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Transfer Rater: Alex Telles to Liverpool

Football Whispers
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Transfer Rater: Moses Simon to Liverpool

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 By Dave Usher

Barring a letdown, Liverpool's path to second is clear

Shaka Hislop and Mark Donaldson discuss what makes the Mane-Salah-Firmino partnership so effective and how they compare to other attacking trios around Europe.

Liverpool can climb to second in the Premier League with a victory over West Ham at Anfield on Saturday. With Manchester United not playing Chelsea until the following day, a win over the Hammers would see Jurgen Klopp's men go above their biggest rivals -- for 24 hours, at least.

The next three games could be pivotal for both clubs in the battle for second. Jose Mourinho's team have occupied that spot for most of the season and never really been pressured from the chasing pack, but stuttering United form has seen the gap between them and fifth-placed Tottenham cut to just four points.

With Manchester City running away with the title, it is the four-way battle for the three remaining Champions League places -- along with the fight at the bottom to stay in the division -- that should provide the most interest between now and May.

If Chelsea win on Sunday it would set things up for the run in, especially as Liverpool also face a trip to Old Trafford in a couple of weeks. Collecting six points from home games with West Ham and Newcastle would see the Reds visit in good shape and a win on March 10 would put them in pole position not only to finish in the Champions League places, but as runners-up.

But regardless of Sunday's result, there will be positives: A United win would see Chelsea lose ground, while a Chelsea victory strengthens Liverpool's challenge for second. A draw, meanwhile, would see the Reds make up two points on both, providing they beat West Ham.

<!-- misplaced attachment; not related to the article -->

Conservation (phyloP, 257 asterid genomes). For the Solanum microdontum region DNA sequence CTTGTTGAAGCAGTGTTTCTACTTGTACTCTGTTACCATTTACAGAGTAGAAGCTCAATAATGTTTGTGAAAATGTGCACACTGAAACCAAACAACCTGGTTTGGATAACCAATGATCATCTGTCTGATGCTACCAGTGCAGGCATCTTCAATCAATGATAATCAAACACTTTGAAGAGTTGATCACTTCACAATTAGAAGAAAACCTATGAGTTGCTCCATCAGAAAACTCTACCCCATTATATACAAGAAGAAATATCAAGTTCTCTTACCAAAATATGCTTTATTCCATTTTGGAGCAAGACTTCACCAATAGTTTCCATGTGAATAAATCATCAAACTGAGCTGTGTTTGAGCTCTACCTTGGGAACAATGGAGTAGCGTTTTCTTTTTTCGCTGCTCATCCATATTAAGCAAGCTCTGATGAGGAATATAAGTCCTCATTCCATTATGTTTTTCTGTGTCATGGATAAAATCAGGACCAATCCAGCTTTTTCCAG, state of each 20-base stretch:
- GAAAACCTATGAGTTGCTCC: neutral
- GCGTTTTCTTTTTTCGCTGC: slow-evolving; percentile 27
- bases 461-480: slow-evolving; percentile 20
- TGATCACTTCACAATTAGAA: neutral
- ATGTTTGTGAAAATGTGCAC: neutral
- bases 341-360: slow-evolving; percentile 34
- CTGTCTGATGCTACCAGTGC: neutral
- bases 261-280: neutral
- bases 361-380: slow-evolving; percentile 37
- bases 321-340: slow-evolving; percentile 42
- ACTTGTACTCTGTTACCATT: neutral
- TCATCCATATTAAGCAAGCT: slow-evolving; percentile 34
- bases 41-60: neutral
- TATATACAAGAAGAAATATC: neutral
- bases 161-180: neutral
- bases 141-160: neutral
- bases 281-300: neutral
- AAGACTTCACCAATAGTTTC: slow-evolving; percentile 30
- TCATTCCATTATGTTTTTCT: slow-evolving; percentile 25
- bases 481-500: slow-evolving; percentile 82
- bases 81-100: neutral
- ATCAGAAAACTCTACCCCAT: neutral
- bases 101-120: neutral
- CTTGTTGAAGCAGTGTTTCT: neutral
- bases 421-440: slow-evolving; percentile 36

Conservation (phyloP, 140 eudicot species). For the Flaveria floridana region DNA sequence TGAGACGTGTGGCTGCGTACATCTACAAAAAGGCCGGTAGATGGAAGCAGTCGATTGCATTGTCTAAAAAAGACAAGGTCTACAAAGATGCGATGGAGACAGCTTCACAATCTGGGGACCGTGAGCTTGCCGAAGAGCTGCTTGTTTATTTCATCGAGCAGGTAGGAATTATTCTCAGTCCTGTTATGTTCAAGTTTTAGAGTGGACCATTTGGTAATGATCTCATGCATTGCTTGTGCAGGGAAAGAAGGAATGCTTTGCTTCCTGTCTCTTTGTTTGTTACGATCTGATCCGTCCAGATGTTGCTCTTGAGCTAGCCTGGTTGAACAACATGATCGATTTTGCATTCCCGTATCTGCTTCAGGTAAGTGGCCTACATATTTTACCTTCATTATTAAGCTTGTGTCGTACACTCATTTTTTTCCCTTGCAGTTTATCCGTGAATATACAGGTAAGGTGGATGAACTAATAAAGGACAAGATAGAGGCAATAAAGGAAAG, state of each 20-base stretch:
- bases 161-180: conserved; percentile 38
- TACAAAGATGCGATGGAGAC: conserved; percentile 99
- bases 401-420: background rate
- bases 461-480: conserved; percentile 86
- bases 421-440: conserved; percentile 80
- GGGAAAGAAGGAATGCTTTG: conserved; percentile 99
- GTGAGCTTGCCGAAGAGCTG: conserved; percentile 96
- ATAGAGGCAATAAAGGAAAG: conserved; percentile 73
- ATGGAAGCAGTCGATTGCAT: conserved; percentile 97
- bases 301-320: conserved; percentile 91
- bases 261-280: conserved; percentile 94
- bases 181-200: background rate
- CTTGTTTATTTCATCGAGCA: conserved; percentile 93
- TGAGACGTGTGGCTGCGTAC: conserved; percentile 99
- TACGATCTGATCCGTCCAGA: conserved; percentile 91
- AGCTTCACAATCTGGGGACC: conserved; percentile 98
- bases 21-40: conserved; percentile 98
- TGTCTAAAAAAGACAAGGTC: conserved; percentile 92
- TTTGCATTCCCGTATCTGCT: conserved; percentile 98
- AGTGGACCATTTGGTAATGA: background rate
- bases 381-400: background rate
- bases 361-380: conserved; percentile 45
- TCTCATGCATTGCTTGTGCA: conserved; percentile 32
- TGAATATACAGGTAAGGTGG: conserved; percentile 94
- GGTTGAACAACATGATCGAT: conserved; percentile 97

And that's the key; Liverpool need to take care of their own business and avoid the kind of silly slip-ups that have plagued them over the years.

They did beat the Hammers comfortably in November. The Londoners had briefly threatened to make a game of it when they got back to 2-1, but Liverpool went straight up the other end and restored their two-goal advantage before eventually running out 4-1 winners.

Klopp switched his tactical approach that day, reverting to a 4-4-2 formation with Mohamed Salah playing as a central striker. Much of the damage was done on the counter, but that tactic is unlikely to work as well this weekend as there is less onus on West Ham, as the away side, to attack in this game.

David Moyes will set his team up to defend deep and counter attack if and when possible. It's an approach Liverpool are used to but it is also one that they often struggle to overcome.

Jurgen Klopp during Liverpool's Premier League game against Swansea.
Jurgen Klopp's side have had difficulty beating West Ham at Anfield in recent years.

Some supporters are already bracing themselves for a letdown after hearing Loris Karius talking about Liverpool's defensive improvement and Dejan Lovren revealing that he has been helping Virgil Van Dijk adapt to what Klopp wants from his defenders.

Things are going very well at the moment but that is often when Liverpool are at their most vulnerable. Having beaten runaway leaders City in January, for example, they lost to then bottom-of-the-table Swansea in their very next game.

And so, having destroyed Porto in their last outing, Liverpool must guard against that all-too-frequent letdown performance; West Ham at home has all the makings of one of those "trap games" if they are not careful.

Though they have won 4-0 and 4-1 on their last two visits to West Ham, Klopp's side have had difficulty beating Saturday's opponents at Anfield of late.

Two seasons ago, Manuel Lanzini inspired the Hammers to a shock 3-0 win on Merseyside and, when the teams met later that season in the FA Cup, West Ham won a replay at Upton Park. Last season's meeting at Anfield ended in a 2-2 draw.

With Nathaniel Clyne back in training and on the way back to full fitness, Klopp has virtually a full squad at his disposal. This is significant given the concerns many had about how his players would be able to cope with his high-intensity style of play.

The Liverpool manager has made more changes than any other Premier League manager this season and so far you'd have to say it has worked.

With no injury problems and everyone looking to be in good form, Liverpool have an opportunity to push on between now and May, but how high they finish in the table could depend greatly on how they perform over the next three fixtures, starting this Saturday vs. West Ham.

Dave Usher is one of ESPN's Liverpool bloggers and the founder of LFC fanzine and website The Liverpool Way. Follow him on Twitter: @theliverpoolway.

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